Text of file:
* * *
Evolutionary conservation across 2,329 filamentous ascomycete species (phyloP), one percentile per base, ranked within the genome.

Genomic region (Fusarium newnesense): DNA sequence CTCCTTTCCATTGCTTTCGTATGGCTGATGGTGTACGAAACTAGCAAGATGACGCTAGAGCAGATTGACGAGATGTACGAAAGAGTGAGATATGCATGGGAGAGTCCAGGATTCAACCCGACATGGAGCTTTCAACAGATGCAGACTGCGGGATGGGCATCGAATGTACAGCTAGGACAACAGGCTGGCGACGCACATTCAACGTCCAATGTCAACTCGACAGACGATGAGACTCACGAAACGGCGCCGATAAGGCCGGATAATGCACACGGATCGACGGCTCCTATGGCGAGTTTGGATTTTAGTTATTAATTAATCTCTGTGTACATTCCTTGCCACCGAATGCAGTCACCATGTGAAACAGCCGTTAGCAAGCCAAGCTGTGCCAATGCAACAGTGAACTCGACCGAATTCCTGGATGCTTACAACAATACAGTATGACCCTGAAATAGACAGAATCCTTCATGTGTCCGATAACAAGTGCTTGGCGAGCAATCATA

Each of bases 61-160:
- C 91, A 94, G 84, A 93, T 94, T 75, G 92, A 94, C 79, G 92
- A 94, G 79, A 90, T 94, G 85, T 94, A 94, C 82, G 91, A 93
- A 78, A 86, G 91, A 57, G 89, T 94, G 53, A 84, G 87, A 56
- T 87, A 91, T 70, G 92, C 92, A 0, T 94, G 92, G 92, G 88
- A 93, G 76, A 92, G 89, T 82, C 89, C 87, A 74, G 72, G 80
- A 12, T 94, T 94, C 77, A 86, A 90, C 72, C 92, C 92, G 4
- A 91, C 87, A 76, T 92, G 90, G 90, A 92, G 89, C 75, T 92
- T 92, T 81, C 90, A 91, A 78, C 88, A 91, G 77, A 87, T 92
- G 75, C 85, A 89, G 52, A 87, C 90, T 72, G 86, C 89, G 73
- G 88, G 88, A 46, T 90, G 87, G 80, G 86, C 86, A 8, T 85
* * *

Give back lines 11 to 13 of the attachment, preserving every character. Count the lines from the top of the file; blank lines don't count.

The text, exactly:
- T 92, T 81, C 90, A 91, A 78, C 88, A 91, G 77, A 87, T 92
- G 75, C 85, A 89, G 52, A 87, C 90, T 72, G 86, C 89, G 73
- G 88, G 88, A 46, T 90, G 87, G 80, G 86, C 86, A 8, T 85